‘A step backwards for local justice’

Concerns have been raised over plans to abolish honorary sheriffs in Scottish courts.

The proposals by the Scottish government are contained in the Court Reform (Scotland) Bill.

It is feared the plans could have a deep impact on the isles, where honorary sheriffs are often called upon to preside over first appearances of people accused of criminal offences.

They also have the authority to sign documents – such as warrants – in the absence of a resident sheriff.

Isles MSP Tavish Scott has written to the justice secretary Kenny MacAskill to voice his concerns over the proposals.

MSP Tavish Scott.
MSP Tavish Scott.

The Scottish government has said that the role should be assumed by the creation of new summary sheriffs and increased use of technology.

There has been no information as to where the summary sheriffs would be based – but Mr Scott believes it is unlikely they would be in the islands.

“Honorary sheriffs are fundamental to the delivery of justice in Shetland, particularly now that the courts service has recently reduced the islands sheriff cover.

“There are many instances where honorary sheriffs must make decisions as a matter of urgency, such as in child protection cases and granting police warrants outwith traditional ‘office hours’.

“How would this be done if there were no honorary sheriffs and the sheriff were to be in Glasgow? The Scottish government have proposed the use of summary sheriffs to counter this, but where would they be based?

“If a sheriff is not in Shetland that will cause difficulties for local police, social work and other agencies who need access to warrants and other court procedures at all times of day and night.

“The Scottish government’s proposals are the latest step backwards for local justice and serve to illustrate a complete lack of understanding about what works in the islands.

“I appreciate that there may not be a great demand for honorary sheriffs in urban areas where a sheriff will almost always be available, however, in island areas such as Shetland, the requirements of local justice can differ greatly, and, as a result, the role of honorary sheriffs is one which is key to delivering effective and efficient local justice. It is unfortunate too, that the Scottish government did not ask honorary sheriffs for their views about the delivery of justice and instead proposed their abolition without thinking through the consequences.”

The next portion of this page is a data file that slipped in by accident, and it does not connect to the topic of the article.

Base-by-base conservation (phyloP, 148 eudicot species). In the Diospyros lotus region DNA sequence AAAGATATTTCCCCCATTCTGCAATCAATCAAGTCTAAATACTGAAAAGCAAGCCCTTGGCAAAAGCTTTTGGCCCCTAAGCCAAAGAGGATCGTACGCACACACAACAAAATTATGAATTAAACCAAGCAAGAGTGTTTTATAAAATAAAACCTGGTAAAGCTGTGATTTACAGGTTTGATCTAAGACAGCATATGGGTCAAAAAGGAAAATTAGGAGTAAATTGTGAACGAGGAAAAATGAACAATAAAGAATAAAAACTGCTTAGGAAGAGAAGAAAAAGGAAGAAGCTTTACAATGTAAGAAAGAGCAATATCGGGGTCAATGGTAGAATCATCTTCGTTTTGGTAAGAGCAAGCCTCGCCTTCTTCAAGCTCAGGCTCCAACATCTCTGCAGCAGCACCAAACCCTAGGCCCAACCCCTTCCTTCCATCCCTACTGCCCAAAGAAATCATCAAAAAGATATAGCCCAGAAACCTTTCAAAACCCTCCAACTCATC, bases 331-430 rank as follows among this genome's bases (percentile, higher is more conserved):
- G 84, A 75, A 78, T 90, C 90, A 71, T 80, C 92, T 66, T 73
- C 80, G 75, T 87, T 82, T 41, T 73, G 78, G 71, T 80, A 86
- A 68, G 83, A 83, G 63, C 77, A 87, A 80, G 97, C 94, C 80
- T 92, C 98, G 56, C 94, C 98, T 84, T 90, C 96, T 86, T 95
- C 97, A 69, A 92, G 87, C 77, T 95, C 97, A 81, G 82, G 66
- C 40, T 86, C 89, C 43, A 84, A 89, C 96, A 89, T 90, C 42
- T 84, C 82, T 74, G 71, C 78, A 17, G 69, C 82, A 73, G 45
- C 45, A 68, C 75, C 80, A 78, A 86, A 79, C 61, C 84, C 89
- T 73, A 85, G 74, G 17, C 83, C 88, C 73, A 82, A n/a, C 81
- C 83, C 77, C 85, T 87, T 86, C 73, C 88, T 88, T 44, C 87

Honorary sheriffs in the isles include Lerwick solicitor Eric Peterson, SIC convener Malcolm Bell, former director of the council’s marine operations, Captain George Sutherland, retired policeman Arnold Duncan, retired Sullom Voe Terminal operations manager Roger McDonald, former children’s panel reporter Wendy Scott.


Add Your Comment
  • John Tulloch

    • March 27th, 2014 8:19

    Police, fire brigade, now the courts are turning South.

    And yet, all the while the Scottish Government is talking to island councillors about increased autonomy in an independent Scotland?

    And the councillors believe they are making “real progress”.

    As my late granny used to say, “Him at lives langest’ll see maist!”

  • Stewart Mac

    • March 27th, 2014 13:09

    This isn’t about the Councillors – They have absolutely Nil control over this or indeed input to the decisions.

    This is a direct result of the wishes of our “Justice” Secretary, one Kenny MacAskill MSP, who has over recent years ridden rough shod over the Scottish justice system and deliberately ignored his own departments “consultations” where the outcome of the consultation differed from his/his departments pre-determined idea of what the outcome should be. A definite case of “Kenny Knows Best” although on this occasion, like so many before them it would appear that Kenny most definitely doesn’t know best.

    • John Tulloch

      • March 27th, 2014 20:10

      I agree, Stewart, that our councillors are not responsible for this latest piece of McAskill eccentricity.

      My concern is, rather, that they negotiating in good faith for increased local autonomy with Mr McAskill’s Scottish Government colleagues and telling us they are “making real progress”.

      If the Scottish Government is discussing the devolution of powers to island authorities in good faith, why is control of every island service being drawn, inexorably, towards the centre, only for that to be immediately reversed when the autonomy package has been agreed?

      The history of Scottish authorities delaying and obfuscating over the isles freedom has a habit of repeating itself at every opportunity.

      Caveat emptor!

  • Joe Johnson

    • March 27th, 2014 16:56

    of course the SNP will say Shetland can have increased autonomy in an independent Scotland. They’ll say it just so they’ll get people to vote yes. I doubt if there’s a yes vote they’ll keep their word. Salmond is obviously a man without a plan. Obviously has not thought this through. I’m still voting no this September


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